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Management of Patellar Chondral Defects

Kelsey L. Wise, Jeffrey A. Macalena

Volume 3 | Issue 1 | Jan – Apr 2018 | Page 30-35


Author: Kelsey L Wise [1], Jeffrey A Macalena [1]

[1] Department of Orthopaedic Surgery, University of Minnesota, 2450 Riverside Avenue South, Suite R200, Minneapolis, MN 55454.

Address of Correspondence
Dr. Jeffrey A. Macalena,
Department of Orthopaedic Surgery, University of Minnesota, 2450 Riverside Avenue South, Suite R200, Minneapolis, MN 55454.
E-mail: maca0049@umn.edu


Abstract

Patellar cartilage has a poor capacity for healing because of the avascular and hypocellular nature of articular cartilage. Surgical options for cartilage defects are varied and include repair, regeneration, and reconstruction. Open reduction internal fixation of chondral defects should be attempted when a large chondral fragment with bone is present. This is frequently seen following patellar dislocation, patellar fracture, or in the setting of osteochondritis dissecans lesions. Cartilage regeneration options include microfracture and a bone marrow-stimulating technique that involves penetration of the subchondral bone. This technique is best for small, isolated defects. Augmentation to microfracture with biologically active adjuncts is becoming more widely available and is thought to enhance stem cell production and tissue regeneration. Cartilage reconstruction options such as autologous chondrocyte implantation area cell-based therapy that develops hyaline-like cartilage, as opposed to the fibrocartilage of microfracture, and has the added advantage of ease in contouring to patellar anatomy. Short-term data suggest improvement of clinical outcomes for most patellar cartilage techniques; however, long-term studies are needed to assess the durability and clinical outcomes of these evolving procedures.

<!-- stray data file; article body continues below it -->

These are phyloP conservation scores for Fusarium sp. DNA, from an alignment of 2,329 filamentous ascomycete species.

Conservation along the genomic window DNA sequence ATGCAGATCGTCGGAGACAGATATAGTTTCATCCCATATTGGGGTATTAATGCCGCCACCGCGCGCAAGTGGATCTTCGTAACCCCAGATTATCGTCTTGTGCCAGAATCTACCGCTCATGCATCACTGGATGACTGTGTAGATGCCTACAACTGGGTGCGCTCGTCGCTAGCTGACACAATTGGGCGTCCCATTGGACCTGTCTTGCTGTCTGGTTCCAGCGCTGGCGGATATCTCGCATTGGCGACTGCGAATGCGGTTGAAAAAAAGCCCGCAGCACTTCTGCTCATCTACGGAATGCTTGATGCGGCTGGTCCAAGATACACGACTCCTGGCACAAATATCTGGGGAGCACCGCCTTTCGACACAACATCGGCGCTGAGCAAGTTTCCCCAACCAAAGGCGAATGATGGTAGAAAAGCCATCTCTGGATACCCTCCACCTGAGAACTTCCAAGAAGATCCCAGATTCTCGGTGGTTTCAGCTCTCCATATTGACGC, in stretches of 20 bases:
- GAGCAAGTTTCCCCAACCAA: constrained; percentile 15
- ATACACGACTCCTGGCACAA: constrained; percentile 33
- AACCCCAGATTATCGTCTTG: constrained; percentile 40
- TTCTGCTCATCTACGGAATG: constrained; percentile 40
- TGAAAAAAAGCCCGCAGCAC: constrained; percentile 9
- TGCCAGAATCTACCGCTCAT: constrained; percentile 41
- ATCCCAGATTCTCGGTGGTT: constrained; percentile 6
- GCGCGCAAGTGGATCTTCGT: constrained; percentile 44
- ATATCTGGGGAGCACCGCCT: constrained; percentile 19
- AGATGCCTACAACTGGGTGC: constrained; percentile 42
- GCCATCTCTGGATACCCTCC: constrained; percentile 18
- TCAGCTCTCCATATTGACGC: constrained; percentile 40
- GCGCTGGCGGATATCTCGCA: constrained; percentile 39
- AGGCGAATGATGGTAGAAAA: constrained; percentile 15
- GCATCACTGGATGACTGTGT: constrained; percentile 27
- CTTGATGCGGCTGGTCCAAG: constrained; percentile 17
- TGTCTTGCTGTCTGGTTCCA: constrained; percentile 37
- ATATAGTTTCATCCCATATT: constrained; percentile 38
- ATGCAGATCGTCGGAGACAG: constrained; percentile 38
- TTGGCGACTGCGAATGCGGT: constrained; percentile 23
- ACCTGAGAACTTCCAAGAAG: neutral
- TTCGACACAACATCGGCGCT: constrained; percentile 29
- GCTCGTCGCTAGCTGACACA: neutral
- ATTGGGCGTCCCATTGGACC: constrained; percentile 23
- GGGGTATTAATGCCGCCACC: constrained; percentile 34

Keywords: Patellar, Chondral, Cartilage.


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How to Cite this article:. Wise KL, Macalena JA. Management of Patellar Chondral Defects. Asian Journal of Arthroscopy Jan – April 2018;3(1):30-35 .


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